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First Night Out - Kind Of...

Last night A and I went to the Newport Equality Group's cross-party debate on 'Reducing Inequality: How Might Voting Make a Difference?' There were representatives from the Green Party (Pippa Bartolotti), the Lib Dems (Paul Halliday), Plaid Cymru (Simon Coopey), the Conservatives (Graham Smith), Labour (Owen Smith), UKIP (John Rees-Evans), as well as Duncan Exley, the executive director of the Equality Trust. The meeting was chaired by Kirsty Davies, head of Oxfam Cymru, and there was quite a good turnout of about 50 or so people. I tweeted to say I was at it and a guy replied with a tirade about one of the people I'm on the community council with - I'm not back at that until next Wednesday so perhaps there's been some controversy I don't know about? Drama! Anyway...

Marianna having a little go at holding her own bottle before we left.

The UK is one of the most unequal societies in the developed world. That's a fact. The richest 10% of the British population pay out 35% of their income in tax; the poorest 10% pay out 43%. In 2010 Ipsos MORI found that 6% of Britons thought poverty and inequality was a major problem, today that figure is 18%. As the old saying goes, the rich have got richer while the poor have grown poorer. The candidates were challenged to outline what their party would do to reduce inequality, and I managed to ask a question of my own: 'Looking down the list (leaflet of symptoms of inequality) there are many issues - like social mobility and mental health for instance - which are related not only to economic poverty but our own sense of self worth and the worth we feel we have in the eyes of others. What would your party do to stop the scapegoating of vulnerable groups like so called 'benefit scroungers'?'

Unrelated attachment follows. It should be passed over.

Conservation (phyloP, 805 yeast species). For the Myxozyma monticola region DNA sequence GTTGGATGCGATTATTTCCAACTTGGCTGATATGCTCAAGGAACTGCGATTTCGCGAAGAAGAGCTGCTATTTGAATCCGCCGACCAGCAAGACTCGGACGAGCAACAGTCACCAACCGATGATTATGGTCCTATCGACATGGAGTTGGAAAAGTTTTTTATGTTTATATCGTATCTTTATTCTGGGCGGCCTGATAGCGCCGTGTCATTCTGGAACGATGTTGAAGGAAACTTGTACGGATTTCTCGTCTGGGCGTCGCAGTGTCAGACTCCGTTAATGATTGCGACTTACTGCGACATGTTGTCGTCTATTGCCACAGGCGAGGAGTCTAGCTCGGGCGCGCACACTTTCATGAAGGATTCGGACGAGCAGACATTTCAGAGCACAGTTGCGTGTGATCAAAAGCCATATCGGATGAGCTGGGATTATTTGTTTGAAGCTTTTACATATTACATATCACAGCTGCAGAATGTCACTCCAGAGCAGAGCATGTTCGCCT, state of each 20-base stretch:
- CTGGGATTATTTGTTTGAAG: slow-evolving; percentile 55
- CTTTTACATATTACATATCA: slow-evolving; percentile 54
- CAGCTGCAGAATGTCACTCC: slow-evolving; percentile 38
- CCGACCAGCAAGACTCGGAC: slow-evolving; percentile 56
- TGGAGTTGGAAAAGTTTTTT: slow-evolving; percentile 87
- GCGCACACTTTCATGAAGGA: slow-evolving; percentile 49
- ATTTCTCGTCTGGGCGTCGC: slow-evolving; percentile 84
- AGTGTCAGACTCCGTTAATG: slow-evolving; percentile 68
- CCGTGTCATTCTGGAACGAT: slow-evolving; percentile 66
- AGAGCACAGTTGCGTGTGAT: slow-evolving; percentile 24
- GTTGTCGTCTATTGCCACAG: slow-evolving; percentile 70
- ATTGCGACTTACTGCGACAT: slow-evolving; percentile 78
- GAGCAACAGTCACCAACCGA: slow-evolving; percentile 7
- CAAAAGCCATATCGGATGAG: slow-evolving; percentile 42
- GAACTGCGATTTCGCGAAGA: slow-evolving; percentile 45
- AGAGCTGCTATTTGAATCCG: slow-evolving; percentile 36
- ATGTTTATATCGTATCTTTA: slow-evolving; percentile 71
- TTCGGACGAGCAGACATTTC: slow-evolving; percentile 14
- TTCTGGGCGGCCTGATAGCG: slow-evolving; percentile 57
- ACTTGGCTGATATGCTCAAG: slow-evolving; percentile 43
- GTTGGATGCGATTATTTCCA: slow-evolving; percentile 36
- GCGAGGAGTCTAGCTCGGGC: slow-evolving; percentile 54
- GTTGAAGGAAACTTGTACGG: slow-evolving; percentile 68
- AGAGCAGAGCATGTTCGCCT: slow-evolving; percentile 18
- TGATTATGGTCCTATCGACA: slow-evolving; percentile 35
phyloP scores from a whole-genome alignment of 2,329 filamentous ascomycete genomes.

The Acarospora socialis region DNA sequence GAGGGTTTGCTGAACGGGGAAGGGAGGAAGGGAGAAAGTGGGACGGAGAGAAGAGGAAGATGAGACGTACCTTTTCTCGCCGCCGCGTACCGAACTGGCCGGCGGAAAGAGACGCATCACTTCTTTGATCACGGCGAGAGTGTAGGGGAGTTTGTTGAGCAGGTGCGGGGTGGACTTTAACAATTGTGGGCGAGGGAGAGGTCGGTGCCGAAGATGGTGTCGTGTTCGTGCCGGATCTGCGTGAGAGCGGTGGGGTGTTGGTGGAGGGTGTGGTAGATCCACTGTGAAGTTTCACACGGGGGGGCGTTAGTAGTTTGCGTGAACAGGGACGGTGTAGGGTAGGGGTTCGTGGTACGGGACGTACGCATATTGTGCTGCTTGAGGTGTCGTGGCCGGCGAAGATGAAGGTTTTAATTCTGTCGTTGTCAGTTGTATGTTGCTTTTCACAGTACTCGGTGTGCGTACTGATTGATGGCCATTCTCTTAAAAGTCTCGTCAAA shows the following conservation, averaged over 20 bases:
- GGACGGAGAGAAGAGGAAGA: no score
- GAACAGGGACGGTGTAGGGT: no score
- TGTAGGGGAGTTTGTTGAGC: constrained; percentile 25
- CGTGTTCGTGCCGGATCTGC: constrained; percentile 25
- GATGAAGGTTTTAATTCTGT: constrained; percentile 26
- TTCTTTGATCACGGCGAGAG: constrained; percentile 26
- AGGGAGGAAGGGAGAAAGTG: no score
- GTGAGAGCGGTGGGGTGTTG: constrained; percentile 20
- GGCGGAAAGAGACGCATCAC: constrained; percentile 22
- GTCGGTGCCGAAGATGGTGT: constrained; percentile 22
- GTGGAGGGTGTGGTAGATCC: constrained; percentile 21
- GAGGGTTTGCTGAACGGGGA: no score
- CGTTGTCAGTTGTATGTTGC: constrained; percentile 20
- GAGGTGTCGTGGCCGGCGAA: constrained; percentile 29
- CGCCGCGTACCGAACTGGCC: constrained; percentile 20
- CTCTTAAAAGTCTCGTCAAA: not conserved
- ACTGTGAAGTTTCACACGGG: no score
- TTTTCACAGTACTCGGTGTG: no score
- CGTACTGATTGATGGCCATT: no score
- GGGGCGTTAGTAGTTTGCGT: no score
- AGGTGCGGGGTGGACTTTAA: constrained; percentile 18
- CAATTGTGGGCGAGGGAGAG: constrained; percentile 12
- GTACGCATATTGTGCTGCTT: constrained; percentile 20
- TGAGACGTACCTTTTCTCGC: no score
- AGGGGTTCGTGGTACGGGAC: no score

I'm always drawn towards Green policy, they're like my 'ideal world' option. Simon, who I know of old, did really well pushing Plaid's message that they're there to stand up for the masses, not to pander to the 'squeezed middle' of Middle England. Owen Smith was very good as usual (even accounting for my own Labour bias!), and I was particularly impressed with Paul Halliday's stance that we should stop trying to 'sell' nuclear disarmament by talking about the money it could save, and instead tackle it on moral grounds - we've seen what it can do, and we've no right to inflict that indiscriminately on civilians.

I've been a CND supporter ever since inadvisedly watching Threads in my early teens.

Graham Smith is also a Conservative councillor in Torfaen, for the New Inn ward, and he infuriated me as much at this debate as he usually does in the council chamber. Apparently people on the doorstep in Torfaen aren't worried about social inequality... Hmmm. He got a tough time from the very left wing audience though, so clearly I'm not the only one. John Rees-Evans, quite randomly I thought, really focussed on the Bildeberg conspiracy. I've heard way more about it than I ever wanted to thanks to my dad's love of the conspiracy and paranormal fixated Coast to Coast AM. I remain unconvinced.

I actually had a really good time, and it was nice to feel properly interested in things again. When I was pregnant I just felt so ill and run down all the time I only wanted to crawl into bed and stay there. Afterwards we went for a drink but it didn't take long before I felt exhausted and left A to it. My mum and dad had Marianna overnight so I went to bed early and read my latest book on Jack the Ripper without interruption. Bliss!

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